“He’s been great,” Mike Brey said during Thursday's Big East coaches' teleconference. “We talked in the spring and it was very much man-to-man. I think Joey knew, given what we had returning and Cam [Biedscheid] coming in, that it was going to be hard for him to really find good minutes. And so we talked about what would be the best situation for him, and my feeling was to use him as a practice player and to use him as an older guy and leader -- he’s been great in both of those things, and has understood that and has been really supportive. I maybe was a little concerned could he do it over the long haul? Will it get old eventually? ‘Gosh, I want to play.’ But his frame of mind has been really great with that.

"And I think he’s got a lot of different options next year. He’s got a job offer in New York City. Could he use the year of eligibility to go somewhere else and play after graduation? Basketball, that is. And the one thing he’s really going to take a look at here is trying to be involved with our football program. And I’m really supportive of all those. I’m excited for him and he’s excited.”

Brooks averaged 2.3 points and eight minutes per game for Notre Dame. On the gridiron this spring, he would be challenging returning tight ends Troy Niklas and Ben Koyack, along with early enrollee Mike Heuerman and Alex Welch, who missed last season after tearing the anterior cruciate ligament in his right knee during camp.

The Irish will also welcome Durham Smythe in the summer.

Irish Lunch Links

February, 25, 2013
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Te'o leads Irish after tragic week

September, 16, 2012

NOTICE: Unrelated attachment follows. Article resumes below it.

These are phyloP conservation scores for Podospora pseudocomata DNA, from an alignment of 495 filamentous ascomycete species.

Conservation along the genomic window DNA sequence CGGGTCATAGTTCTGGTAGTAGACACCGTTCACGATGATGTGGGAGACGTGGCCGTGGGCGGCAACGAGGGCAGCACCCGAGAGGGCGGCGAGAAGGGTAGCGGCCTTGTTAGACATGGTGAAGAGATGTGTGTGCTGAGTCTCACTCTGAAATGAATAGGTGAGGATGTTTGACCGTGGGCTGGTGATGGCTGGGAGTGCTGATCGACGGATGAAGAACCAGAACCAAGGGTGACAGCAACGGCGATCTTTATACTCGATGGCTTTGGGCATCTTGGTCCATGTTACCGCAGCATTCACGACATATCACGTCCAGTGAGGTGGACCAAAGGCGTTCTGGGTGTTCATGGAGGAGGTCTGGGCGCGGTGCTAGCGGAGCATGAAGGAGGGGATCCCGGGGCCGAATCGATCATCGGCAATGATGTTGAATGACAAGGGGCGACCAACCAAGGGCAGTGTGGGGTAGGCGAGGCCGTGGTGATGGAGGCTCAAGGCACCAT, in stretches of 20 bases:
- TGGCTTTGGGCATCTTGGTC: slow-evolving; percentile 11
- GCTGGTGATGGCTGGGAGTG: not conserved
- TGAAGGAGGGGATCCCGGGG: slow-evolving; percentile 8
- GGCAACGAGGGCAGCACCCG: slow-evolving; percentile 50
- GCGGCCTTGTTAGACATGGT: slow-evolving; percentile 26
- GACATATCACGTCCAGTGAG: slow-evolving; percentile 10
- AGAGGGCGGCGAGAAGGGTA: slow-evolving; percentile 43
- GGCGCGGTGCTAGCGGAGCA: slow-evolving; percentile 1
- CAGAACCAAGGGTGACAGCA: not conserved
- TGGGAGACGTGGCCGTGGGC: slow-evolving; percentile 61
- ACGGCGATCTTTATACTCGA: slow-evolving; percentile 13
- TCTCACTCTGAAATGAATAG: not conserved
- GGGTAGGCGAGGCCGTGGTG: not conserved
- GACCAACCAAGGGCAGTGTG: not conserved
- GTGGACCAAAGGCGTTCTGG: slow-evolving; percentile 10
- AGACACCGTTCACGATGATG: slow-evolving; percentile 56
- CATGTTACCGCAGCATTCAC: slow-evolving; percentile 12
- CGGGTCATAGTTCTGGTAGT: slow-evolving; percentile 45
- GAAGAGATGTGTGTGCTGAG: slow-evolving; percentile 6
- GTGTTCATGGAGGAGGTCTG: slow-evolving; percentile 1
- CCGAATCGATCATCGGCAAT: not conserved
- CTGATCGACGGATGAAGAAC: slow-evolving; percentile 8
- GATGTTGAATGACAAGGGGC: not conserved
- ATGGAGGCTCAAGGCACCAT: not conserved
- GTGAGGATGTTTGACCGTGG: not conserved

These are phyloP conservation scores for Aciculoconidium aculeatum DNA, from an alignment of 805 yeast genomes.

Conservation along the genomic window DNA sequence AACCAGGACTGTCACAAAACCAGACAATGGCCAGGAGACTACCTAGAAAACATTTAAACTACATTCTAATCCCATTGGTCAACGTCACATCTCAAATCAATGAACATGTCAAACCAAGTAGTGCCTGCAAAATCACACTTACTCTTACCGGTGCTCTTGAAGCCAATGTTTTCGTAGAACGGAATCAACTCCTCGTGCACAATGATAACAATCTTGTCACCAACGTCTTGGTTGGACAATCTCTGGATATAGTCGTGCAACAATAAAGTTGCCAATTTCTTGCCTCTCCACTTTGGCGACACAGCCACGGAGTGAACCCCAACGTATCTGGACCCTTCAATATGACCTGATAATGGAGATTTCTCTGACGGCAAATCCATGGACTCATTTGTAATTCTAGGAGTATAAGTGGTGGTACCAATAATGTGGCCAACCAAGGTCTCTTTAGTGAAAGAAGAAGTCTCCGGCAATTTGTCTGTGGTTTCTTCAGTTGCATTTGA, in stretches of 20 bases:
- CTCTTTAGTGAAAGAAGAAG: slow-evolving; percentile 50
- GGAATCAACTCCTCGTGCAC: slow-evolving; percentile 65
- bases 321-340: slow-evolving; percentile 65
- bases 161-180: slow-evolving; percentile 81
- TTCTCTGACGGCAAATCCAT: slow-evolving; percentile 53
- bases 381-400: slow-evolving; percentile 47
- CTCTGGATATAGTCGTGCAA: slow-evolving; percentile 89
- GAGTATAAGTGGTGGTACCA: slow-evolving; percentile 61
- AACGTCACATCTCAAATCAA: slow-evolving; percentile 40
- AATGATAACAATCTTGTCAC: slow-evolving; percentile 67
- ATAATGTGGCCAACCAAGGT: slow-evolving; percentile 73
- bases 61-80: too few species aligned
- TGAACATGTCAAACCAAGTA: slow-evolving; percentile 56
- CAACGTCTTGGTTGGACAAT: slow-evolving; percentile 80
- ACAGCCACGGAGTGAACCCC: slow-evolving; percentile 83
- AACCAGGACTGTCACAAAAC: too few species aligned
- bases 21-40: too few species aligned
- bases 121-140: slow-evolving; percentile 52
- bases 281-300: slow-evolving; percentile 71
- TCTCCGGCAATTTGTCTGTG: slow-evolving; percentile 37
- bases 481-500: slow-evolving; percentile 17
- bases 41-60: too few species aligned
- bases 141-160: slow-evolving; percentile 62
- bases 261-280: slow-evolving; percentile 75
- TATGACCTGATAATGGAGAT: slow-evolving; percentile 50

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EAST LANSING, Mich. -- So this was how Manti Te'o would respond to a week out of left field, tragedy striking him not once but twice, two of the most important women in his life gone in a matter of hours.

The postgame television interview was done and here he came, the linebacker the last one to meet his fellow students in the northeast corner of Spartan Stadium, their adoration slowly carrying him through the final words of the Notre Dame alma mater after a 20-3 victory over Michigan State.

"We love you Manti!" the gathering repeatedly shouted, with Te'o responding by blowing them kisses.

He had fought his way to a game-high 12 tackles, five of them on Le'Veon Bell, the Heisman candidate he helped limit to 77 yards on a night the Spartans struggled to move the ball against the Irish's defense.

And still, here he was, extending his hand toward the crowd, leaping and greeting Irish basketball players Eric Atkins and Joey Brooks, two of the hundreds who made the 150-mile trip to watch Notre Dame go 3-0.

This was validation of Te'o's return for his senior year, his decision to pass up millions repaying him now, letters and support coming from all over after he said goodbye to his grandmother and his girlfriend earlier in the week.